In the world of travel, Paul Theroux doesn’t need an introduction—and when one is offered, it is full of superlatives. He has been called the “world’s most perceptive travel writer” and is the author of 56 books, both fiction and non-fiction, including the acclaimed Great Railway Bazaar (published in 1975) and The Mosquito Coast, which was made into a 1986 movie starring Harrison Ford. Paul was awarded a Royal Medal from the Royal Geographical Society for “the encouragement of geographical discovery through travel writing”–literally the highest award attainable for a traveler.His most recent book published last year is called On the Plain of Snakes and it is a vivid, moving and thrillingly informative and informed telling of a road trip he took along the length of the U.S.–Mexico border, exploring deep in Mexico’s hinterland, where few travelers venture, but that is perfect for an adventurer like Paul, who has said, “if you tell me not to go to a place, that’s the place I want to explore.”Melissa chatted with Paul, who joined our Global Conversation from Hawaii, where he and his wife live on Oahu. Here are some excerpts from the conversation. See Melissa's upcoming Global Conversations for more inspiring interviews and find the full program of available classes in the Indagare Global Classroom.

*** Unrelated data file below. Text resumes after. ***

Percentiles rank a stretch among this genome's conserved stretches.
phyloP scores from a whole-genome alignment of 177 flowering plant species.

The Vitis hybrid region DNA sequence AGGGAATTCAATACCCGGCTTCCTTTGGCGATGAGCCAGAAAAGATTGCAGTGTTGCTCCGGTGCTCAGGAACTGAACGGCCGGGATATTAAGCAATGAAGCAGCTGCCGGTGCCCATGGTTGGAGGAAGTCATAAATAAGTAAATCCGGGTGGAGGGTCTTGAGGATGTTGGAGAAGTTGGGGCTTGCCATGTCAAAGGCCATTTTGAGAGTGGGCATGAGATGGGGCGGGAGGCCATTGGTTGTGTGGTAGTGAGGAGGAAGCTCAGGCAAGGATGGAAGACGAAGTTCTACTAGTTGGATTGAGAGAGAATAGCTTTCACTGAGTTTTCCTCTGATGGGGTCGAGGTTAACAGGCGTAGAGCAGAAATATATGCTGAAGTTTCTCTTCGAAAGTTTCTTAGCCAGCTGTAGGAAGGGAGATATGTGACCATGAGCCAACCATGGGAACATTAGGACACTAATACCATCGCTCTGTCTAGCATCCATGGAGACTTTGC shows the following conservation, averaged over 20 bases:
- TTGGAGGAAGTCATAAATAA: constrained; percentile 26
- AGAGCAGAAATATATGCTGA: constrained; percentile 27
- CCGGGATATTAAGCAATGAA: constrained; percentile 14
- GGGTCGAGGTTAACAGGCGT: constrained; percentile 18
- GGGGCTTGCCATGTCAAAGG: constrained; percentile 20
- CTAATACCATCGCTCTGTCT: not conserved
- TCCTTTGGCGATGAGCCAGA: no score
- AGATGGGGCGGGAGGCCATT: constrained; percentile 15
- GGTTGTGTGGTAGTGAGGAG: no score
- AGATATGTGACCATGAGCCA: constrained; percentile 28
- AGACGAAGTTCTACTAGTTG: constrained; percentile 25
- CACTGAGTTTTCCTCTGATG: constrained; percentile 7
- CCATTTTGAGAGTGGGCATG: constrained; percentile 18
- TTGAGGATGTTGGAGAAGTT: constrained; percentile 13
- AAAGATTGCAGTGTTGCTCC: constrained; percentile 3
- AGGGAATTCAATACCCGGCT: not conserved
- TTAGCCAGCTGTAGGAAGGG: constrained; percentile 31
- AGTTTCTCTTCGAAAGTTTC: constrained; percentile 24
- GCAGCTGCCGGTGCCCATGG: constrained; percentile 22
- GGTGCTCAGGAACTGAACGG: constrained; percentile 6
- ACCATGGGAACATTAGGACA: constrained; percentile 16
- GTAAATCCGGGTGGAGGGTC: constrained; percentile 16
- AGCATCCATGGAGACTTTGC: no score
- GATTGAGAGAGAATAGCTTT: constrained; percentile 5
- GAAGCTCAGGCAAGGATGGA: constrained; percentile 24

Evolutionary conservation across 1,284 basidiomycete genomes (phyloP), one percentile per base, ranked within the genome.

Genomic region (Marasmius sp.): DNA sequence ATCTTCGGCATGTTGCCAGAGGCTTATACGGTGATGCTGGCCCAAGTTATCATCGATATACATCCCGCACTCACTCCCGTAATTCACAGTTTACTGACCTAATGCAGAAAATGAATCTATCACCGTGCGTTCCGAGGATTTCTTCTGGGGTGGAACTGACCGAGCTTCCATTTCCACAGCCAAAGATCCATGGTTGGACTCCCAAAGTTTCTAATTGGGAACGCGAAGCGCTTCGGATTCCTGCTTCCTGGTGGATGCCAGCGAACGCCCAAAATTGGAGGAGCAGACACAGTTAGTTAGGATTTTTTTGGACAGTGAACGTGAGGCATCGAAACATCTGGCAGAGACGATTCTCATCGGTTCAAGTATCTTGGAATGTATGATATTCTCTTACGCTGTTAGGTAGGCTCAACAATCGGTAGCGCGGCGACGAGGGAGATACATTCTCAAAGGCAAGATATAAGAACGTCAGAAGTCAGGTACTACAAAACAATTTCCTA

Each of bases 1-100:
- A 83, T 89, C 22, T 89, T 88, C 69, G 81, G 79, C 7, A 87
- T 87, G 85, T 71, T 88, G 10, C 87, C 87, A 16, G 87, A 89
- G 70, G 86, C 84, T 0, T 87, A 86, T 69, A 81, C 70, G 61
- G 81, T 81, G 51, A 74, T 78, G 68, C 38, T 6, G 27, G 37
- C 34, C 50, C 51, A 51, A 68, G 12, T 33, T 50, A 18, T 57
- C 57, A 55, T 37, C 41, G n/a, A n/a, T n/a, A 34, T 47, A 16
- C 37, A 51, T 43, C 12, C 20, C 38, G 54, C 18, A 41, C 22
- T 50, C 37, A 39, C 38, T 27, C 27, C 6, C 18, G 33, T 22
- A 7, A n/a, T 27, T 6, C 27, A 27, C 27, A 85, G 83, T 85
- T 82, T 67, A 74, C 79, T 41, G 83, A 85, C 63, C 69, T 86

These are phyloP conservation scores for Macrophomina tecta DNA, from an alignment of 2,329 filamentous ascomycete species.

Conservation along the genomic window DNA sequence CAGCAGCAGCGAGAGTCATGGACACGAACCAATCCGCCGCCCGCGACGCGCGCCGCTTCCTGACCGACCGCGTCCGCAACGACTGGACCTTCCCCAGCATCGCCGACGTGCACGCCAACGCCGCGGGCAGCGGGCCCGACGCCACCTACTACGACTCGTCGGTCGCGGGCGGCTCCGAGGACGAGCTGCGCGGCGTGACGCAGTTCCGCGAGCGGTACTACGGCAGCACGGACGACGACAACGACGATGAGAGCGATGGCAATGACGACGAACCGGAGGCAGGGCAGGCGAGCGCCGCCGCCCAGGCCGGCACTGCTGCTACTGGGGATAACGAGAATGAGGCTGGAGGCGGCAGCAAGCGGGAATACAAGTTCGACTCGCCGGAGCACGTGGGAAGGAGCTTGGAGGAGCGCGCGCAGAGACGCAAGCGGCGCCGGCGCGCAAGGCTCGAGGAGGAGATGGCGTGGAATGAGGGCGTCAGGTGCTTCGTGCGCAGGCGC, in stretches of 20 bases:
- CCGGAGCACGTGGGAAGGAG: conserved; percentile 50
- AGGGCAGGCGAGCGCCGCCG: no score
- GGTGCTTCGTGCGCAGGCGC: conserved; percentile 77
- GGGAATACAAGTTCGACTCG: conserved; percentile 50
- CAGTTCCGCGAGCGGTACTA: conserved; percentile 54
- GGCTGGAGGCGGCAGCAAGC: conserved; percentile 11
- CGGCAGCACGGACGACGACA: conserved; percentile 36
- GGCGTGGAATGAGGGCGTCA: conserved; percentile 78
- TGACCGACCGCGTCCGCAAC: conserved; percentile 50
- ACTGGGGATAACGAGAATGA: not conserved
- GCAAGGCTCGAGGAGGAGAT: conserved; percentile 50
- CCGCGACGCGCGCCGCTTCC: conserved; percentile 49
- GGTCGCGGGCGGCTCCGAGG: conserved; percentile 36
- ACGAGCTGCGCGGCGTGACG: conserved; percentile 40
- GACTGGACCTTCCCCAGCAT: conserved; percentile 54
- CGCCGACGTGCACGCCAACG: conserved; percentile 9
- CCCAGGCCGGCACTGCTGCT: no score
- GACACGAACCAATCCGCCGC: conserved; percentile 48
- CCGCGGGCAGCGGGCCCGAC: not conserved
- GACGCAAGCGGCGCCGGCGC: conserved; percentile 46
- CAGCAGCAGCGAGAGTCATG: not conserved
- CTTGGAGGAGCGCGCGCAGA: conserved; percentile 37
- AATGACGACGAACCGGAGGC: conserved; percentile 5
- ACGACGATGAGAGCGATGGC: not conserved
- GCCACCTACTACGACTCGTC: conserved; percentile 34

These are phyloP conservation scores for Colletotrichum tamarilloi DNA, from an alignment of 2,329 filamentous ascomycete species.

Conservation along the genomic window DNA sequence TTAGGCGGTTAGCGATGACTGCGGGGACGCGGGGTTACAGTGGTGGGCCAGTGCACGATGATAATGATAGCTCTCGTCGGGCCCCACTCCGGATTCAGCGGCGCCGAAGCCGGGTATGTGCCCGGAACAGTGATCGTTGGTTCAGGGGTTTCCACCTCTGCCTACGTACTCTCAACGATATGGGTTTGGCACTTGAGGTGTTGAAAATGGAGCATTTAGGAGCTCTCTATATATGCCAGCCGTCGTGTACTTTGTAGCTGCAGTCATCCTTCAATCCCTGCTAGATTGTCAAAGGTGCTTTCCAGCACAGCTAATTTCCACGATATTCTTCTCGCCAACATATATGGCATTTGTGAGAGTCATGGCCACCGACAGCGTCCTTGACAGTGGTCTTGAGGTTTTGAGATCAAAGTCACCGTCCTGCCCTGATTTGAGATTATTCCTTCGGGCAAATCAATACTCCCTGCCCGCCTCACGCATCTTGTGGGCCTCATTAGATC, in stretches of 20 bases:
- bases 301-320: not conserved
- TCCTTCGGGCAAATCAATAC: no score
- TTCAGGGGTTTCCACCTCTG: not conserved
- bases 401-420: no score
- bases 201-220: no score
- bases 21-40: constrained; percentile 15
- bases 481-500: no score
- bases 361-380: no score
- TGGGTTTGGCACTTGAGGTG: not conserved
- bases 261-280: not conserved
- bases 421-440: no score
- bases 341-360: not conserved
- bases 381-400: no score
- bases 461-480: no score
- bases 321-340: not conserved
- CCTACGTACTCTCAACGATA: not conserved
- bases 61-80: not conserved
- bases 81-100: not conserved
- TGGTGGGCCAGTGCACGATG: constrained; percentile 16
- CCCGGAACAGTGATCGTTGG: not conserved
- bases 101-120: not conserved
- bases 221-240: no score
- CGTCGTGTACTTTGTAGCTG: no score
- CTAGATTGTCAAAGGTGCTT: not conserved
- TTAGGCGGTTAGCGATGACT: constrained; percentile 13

Let’s start with what life in lockdown looks like where you are in Hawaii?“To be honest, my routines have not really changed. As a writer, my mission in life is not to be interrupted: To be alone, to enjoy my solitude and to work. So for me, this has been largely business as usual.” You said that your “life as a writer, as a man, began when I left home and spent the next six years in Africa.” Can you talk about that experience?“When people say, ‘I want to be a writer,’ the first thing I tell them is, ‘leave home.’ I knew I wanted to be a writer. I was a great reader. And I had fantasies of travel. But I had nothing to write about. I joined the Peace Corps in September 1963. I went to Africa, and it was the making of me. Joseph Conrad said, ‘I was a mere animal before I went to Africa.’ Africa transformed him as it transformed me. Because there, I realized I had a subject and that subject was not myself—but other people.”
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